Imagined community – Real belonging

In all the talk of strong communities, united communities, struggling communities, the [insert a term of your choosing] community, there remains a real question of where women escaping domestic violence can find a sense of community.  If the actions of her abusive partner or husband have forced her out of her locality, has he also forced her out of her community – her friends, family, her sense of belonging and shared culture?

Can she join a new community?

Even if women experiencing domestic abuse stay put, they can be entirely isolated from their supposed community – unable to tell anyone what is happening, unable to feel at home.

In the 1930s, Virginia Woolf wrote, “As a woman I have no country. As a woman my country is the whole world.”[1] and maybe that points to the potential for women to share experiences – and a sense of belonging – across all kinds of borders.  The potential to cut across isolation and build strong communities of shared experiences.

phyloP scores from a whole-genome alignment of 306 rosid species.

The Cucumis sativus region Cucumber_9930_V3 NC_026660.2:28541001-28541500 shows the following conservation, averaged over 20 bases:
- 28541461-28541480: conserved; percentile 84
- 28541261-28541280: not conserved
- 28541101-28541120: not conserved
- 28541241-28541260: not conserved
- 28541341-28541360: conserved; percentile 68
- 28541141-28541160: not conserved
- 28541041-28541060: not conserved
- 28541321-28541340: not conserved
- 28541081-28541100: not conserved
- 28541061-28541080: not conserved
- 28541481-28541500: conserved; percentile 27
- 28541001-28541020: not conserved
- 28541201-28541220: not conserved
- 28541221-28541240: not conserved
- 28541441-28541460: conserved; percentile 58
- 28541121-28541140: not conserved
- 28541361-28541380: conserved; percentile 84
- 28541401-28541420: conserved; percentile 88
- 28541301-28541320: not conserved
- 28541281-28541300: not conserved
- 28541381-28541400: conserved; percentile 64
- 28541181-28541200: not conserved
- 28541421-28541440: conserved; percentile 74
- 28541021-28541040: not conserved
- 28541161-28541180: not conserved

Women who escape domestic violence and meet other women who have experienced abuse talk about how they begin to make connections:

I find that [isolation] odd; because you think you’re the only one that’s experiencing it… but it’s millions of women – each sitting there thinking – what have I done wrong now? And you haven’t. I was totally amazed.

[Elizabeth – age 56, of White British ethnic origin with an adult son. Living in a rural village in Southern England at the time.]


I’ve made a lot of friends; a lot, a lot of good good friends – like sisters in all this.   

[Julien Rosa – age 24, of Black African ethnic origin with sons aged 7 and 3. Living in a small town in Southern England at the time.]

As well as such real support – a sense of friendship, community and belonging – women imagine themselves as part of a community of women who have experienced abuse; both the actual community of women and children they had met, but also a community outside, and in the future.  They imagine back to a shared homeland of being an abused woman, but also forward to an imagined community they had not intended to be a member of, but had found as a positive outcome in their journeys away from abuse. Their messages to other women are:

Don’t feel TRAPPED!!’

‘good luck to new women who come here!’

‘Help is at hand’.

[1] Virginia Woolf (1938) Three Guineas